11. karmanot says:

    You just drank one of those gigantor sugar, caffeine drinks , huh?

  12. karmanot says:

    Jim Inhofe is an example of the theory that sentient life life is devolving back to single cell consciousness.

  13. karmanot says:

    I take dog. All the ones I have known and loved are simply my kind of people. :-)

  14. karmanot says:

    Me too. In California corrupt county boards allow housing to be built on hillsides prone to liquefaction and wildfires. It goes on year after year without end. The end result: The deaths of responders and civilians.

  15. Whitewitch says:

    Perhaps you can come back as a nice animal that is celebrating the end of humans and their rude intrusions in the world. That is what I will hope for you and for me! I would like to be a bird!!!

  16. cole3244 says:

    mourning them is not enough, for me anyway.

  17. karmanot says:

    And methane—-God’s gift of free fuel.

  18. karmanot says:

    Or: Climate unpleasantness.”

  19. karmanot says:

    Maybe you’ll change your mind when flushed out of that drank under-bridge during ‘unseasonable’ wet weather.

  20. BeccaM says:

    More words: “Plutocratic Capitalism: Working exactly as intended.”

  21. karmanot says:

    4. Never overestimate the intelligence of the American collective.

  22. karmanot says:

    “it’s pretty well quantified and any layman can see it” True! In California, we now have Summer temps as high as 107 degrees in the inland valleys. The macro farmers ( fruit and grapes) are buying land further up the Sierras. Orchards in our area are experiencing odd growth patterns—fruit forming at lower levels on the branches and later, near the tops. Practicality is already in action and capital is behaving as if climate disruption is here and certain.

  23. Naja pallida says:

    We’re about to go to stage 3 water rationing here, for the first time ever. They actually had to add an extension to the pipeline that goes into the nearby lake, because the water level was getting too low to continue to supply enough water. Then the corporate operated home owner’s association starts threatening to fine people for not having perfectly green Bermuda grass lawns.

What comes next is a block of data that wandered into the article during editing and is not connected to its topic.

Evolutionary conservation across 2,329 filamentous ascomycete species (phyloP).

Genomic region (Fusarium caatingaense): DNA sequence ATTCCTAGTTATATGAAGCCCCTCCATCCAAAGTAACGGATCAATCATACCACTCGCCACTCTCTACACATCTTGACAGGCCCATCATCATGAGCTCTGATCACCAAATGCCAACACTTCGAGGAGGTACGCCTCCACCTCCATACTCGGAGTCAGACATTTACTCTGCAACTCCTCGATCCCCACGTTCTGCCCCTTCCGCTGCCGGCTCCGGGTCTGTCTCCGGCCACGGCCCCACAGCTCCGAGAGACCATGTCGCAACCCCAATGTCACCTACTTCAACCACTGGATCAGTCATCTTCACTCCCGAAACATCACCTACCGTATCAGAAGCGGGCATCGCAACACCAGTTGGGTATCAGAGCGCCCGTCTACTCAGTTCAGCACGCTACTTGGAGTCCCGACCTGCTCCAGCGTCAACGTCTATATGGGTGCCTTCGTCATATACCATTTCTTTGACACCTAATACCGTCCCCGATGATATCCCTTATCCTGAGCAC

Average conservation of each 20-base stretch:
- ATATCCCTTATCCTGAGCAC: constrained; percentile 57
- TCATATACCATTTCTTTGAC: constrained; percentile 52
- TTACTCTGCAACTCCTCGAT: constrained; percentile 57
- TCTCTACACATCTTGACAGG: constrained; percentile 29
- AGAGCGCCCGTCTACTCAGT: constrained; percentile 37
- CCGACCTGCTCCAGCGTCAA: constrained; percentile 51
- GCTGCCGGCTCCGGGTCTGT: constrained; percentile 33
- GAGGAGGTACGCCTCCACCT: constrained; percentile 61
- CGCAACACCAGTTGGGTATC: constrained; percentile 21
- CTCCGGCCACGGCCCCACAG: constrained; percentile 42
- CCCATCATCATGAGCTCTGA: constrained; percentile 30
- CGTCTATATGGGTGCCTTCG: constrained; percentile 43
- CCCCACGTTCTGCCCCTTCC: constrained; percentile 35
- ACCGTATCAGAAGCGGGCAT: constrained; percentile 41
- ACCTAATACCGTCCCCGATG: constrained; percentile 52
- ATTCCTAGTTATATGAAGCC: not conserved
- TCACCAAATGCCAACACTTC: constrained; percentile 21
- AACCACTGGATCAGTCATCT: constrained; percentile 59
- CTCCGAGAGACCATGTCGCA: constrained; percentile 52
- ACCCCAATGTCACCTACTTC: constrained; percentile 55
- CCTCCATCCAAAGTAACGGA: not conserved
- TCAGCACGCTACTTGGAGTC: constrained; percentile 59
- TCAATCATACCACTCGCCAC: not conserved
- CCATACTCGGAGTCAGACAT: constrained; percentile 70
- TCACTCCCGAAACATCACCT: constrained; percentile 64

24. karmanot says:

    One word: ‘Feudalism.’

  25. karmanot says:

    The entire modern world, from macro to micro is petroleum based. I would imagine by the next century a poisoned world will look back on us as a grand scale Easter Island extinction.

  26. Naja pallida says:

    Again, we run into the money issue. As Congress works hard to stagnate growth, with austerity as the only thing being discussed in Washington, the federal government starves states. Forcing the states to starve municipalities. Then when an oil company, or even a Wal-Mart, comes waving millions of dollars in their faces, or simply the prospect of a few hundred jobs for their region, they can’t help but take it. Even if it means sacrificing a piece of their community, and doing more harm than good over the long term. It’s a destructive downward spiral that we’ve been stuck in for close to thirty years.

  27. karmanot says:

    “are actually neoliberals who worship at the feet of corporatist Barack Obama.” Bingo!!! Exactly so—- comfortable bourgeois, who will always value money over liberty, who like Obama, talk a liberal line and do just the opposite.

  28. BeccaM says:

    From what I can tell, they’re perfectly fine with fascism — particularly the ‘wrapped in the flag and carrying a cross’ type — as long as they’re the ones in charge.

  29. karmanot says:

    “hippie-punching will never go out of style.” I hope not, this hippie fights back.

  30. karmanot says:

    I couldn’t agree more. Next to Godwin’s Law, there can be no more absurdest meme than ‘The Lesser Evil.’

  31. karmanot says:

    Exactly so. It will be interesting to observe how Republican sheep will accept the new fascism when they wake up—-if they ever do.

  32. karmanot says:

    I tell ya one thing WW, if i wake up after dying and find out that reincarnation is true, I’ll be so pissed.

  33. karmanot says: